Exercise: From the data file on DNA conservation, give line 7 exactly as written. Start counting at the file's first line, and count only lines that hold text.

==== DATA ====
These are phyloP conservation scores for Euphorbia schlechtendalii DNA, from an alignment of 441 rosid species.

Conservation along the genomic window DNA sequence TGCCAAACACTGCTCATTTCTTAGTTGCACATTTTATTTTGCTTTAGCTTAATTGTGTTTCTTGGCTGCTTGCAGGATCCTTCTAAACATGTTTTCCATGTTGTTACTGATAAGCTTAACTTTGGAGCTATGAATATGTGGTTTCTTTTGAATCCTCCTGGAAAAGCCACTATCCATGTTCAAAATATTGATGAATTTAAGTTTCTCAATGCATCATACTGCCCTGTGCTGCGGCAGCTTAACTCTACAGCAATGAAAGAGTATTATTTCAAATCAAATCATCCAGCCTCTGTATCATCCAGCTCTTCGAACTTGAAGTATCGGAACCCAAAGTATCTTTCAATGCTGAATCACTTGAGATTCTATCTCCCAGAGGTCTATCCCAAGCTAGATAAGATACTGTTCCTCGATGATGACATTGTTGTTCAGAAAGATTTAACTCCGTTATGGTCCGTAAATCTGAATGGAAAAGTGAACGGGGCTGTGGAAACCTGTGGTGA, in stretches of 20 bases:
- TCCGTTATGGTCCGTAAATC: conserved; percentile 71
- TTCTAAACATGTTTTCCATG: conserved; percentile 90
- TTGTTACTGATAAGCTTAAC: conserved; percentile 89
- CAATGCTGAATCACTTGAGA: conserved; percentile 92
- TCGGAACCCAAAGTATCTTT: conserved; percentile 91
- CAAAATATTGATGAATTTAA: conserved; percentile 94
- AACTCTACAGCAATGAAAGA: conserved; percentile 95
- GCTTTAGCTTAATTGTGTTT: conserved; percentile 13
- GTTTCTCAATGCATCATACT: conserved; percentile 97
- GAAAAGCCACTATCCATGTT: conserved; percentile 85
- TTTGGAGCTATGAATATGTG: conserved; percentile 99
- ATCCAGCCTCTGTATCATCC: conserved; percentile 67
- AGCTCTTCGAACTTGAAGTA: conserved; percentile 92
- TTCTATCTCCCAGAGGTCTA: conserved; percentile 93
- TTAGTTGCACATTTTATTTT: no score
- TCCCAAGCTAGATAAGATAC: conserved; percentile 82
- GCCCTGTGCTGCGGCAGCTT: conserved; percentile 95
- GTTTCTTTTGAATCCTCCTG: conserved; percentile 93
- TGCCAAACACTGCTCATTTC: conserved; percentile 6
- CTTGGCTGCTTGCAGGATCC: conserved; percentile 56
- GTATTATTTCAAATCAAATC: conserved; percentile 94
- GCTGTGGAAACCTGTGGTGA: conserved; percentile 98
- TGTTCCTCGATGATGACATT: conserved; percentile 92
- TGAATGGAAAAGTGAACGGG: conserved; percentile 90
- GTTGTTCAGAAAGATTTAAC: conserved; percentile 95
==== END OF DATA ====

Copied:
- TCGGAACCCAAAGTATCTTT: conserved; percentile 91